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Just wanted to add alprazo's input to this thread. He is a friend from another forum and actually is the one who got me started using CP:

I just wanted to comment on velvet. It has an ability to infect like no other, the lethality is extremely high and the course is surprisingly fast. It probably has caused more people to leave the hobby than any other disease with total wipe outs within days of exposure. Often it is too late once you even think your fish may have it. That said, with practice and experimentation, I have learned how to save many fish from even late stages of it disease.

Velvet kills like ich, another other single celled parasite, by causing inflammation and eventually edema (swelling) of gills. The thickened gill inhibits oxygen exchange. The fish breathes faster and harder in an attempt to increase the exchange, but in doing so, metabolism increases as fish demands more oxygen. This viscous cycle ends by the fish fatiguing and finally suffocating or having a heart attack due to lack of oxygen and tremendous cardiac strain.

Several steps can be taken to break this cycle and salvage the fish.

First it is important to decrease metabolic demand and this can be done by:

- Decreasing the temperature - I shoot for 70 or lower over several hours.
- Decreasing the Specific Gravity to 1.015 (can be done immediately)

Next you want to increase the oxygen saturation in the water. This will promote better exchange. I aim for a 200% dissolved oxygen level with my YSI DO meter. (Measurement is not 100% necessary).

- Pure oxygen is easily bought from either a welding supply store or a medical supply house. Oxygen is cheap and useful for several applications like power outages and transporting. You also want an airstone that produces a superfine bubble. They are typically made for pure gas and have warnings about using air.
- Temperature reduction - This not only reduces metabolism in the fish, but it will also increase the waters capacity to carry dissolved oxygen.


Edema reduction: Steroids


Just like giving a shot in the knee - it helps to reduce the swelling.


- Intramuscular dexamethasone with an estimated dose of 1-2 mg/kg into the muscle on the side of the dorsal ridge. (impossible to be precise in small fish)

I sounds difficult but it is not. A tuberculin syringe with a 27 gauge needle to draw up the solution and a 30 gauge needle to inject.


Following the above protocol, I have witnessed more than a couple of fish recover from assured demise.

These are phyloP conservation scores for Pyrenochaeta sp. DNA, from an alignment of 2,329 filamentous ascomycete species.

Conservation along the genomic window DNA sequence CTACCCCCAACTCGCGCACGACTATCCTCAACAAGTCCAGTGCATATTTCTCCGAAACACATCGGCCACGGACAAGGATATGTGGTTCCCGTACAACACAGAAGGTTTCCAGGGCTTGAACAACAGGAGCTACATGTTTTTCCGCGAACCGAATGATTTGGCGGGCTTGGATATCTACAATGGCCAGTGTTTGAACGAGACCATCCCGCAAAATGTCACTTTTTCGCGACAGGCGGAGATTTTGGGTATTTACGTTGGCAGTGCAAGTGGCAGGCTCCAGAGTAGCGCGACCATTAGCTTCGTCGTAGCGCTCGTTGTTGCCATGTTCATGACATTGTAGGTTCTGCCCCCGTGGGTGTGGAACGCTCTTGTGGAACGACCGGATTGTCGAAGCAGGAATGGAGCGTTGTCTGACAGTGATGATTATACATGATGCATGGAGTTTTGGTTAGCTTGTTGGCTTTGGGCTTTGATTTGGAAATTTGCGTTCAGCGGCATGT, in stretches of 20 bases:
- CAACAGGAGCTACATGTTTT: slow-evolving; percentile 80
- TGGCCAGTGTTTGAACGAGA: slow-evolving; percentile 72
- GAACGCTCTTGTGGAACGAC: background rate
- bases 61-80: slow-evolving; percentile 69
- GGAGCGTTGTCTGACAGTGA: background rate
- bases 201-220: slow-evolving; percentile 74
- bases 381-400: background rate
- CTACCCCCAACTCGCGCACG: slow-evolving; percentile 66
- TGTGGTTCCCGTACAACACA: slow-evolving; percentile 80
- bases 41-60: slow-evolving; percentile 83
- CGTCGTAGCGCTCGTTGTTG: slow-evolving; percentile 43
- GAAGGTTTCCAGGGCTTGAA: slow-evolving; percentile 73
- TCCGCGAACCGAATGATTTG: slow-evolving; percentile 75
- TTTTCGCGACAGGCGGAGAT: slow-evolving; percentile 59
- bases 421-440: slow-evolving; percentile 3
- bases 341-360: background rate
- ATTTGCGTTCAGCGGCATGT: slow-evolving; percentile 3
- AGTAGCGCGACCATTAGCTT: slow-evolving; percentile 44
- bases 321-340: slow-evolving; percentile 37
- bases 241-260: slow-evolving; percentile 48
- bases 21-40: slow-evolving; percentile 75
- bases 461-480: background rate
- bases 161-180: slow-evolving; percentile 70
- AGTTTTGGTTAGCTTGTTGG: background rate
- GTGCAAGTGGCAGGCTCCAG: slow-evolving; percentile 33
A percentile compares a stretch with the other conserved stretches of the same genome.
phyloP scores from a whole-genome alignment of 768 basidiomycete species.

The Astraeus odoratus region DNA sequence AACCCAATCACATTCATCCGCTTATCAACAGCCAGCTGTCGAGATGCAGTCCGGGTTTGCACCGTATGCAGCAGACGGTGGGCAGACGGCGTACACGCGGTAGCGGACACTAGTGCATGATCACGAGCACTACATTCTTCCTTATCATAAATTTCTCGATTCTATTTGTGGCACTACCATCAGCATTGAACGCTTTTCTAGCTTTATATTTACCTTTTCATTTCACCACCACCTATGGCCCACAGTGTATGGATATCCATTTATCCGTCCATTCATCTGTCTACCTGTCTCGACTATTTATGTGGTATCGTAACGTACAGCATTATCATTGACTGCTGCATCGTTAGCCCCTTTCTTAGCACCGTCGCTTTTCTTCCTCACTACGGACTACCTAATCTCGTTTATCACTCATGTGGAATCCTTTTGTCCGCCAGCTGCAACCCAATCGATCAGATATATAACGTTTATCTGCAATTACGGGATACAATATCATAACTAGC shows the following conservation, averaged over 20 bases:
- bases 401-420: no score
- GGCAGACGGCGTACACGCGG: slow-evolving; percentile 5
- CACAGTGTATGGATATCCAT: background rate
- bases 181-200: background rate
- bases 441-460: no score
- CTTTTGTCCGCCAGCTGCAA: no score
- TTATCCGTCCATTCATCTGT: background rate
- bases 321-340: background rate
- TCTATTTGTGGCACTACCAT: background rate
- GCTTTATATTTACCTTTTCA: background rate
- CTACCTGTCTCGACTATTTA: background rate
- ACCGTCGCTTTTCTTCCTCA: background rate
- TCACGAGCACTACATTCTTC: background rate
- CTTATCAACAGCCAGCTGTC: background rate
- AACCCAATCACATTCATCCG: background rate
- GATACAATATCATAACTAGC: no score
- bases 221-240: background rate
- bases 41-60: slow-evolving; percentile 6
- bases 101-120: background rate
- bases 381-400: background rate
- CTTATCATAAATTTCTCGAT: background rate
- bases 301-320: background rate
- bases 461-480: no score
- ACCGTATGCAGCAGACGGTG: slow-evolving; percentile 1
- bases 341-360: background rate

I also recommend treating with chloroquine. Formalin unfortunately is an irritant and theoretically could worsen the gill edema.

BTW - the same protocol can be use with ICH.
 

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Thank you so much for this and your help today @Humblefish. I lost one fish immediately but we knew that was going to happen as I woke up to it in very poor condition. I ran out and got the Ruby Reef Rally and also some Ruby Reef Kick-Ich. They say you can treat with both together, I am curious if you have tried that in the 75-90 min. step two you outlined before. I am in the middle of trying it, so I guess I can let you know. I think I'm going to have to setup a second 20 QT (I already have them) due to the amount of fish I had to take out of my tank.
 

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What the heck is ruby reef rally?

By the way humble I can tell you that many wrasse seem unaffected by velvet. I still don't know why the non burrowing wrasses or wrasse that don't use mucous cocoons to sleep in could have done so but they did. I've had a melanarus, green "coris", banana, and red coris survive in velvet for 6 months before I could accurately ID it. This also happened in a tank 10 years ago when in a few days it wiped everything out except a melanarus wrasse I could not catch. I gave up and left it for 6 months until I could afford to buy more fish and start over (I actually intended to leave the hobby). Obviously I ran the thing fallow 6 weeks and it was gone and I treated the melanarus with coppersafe.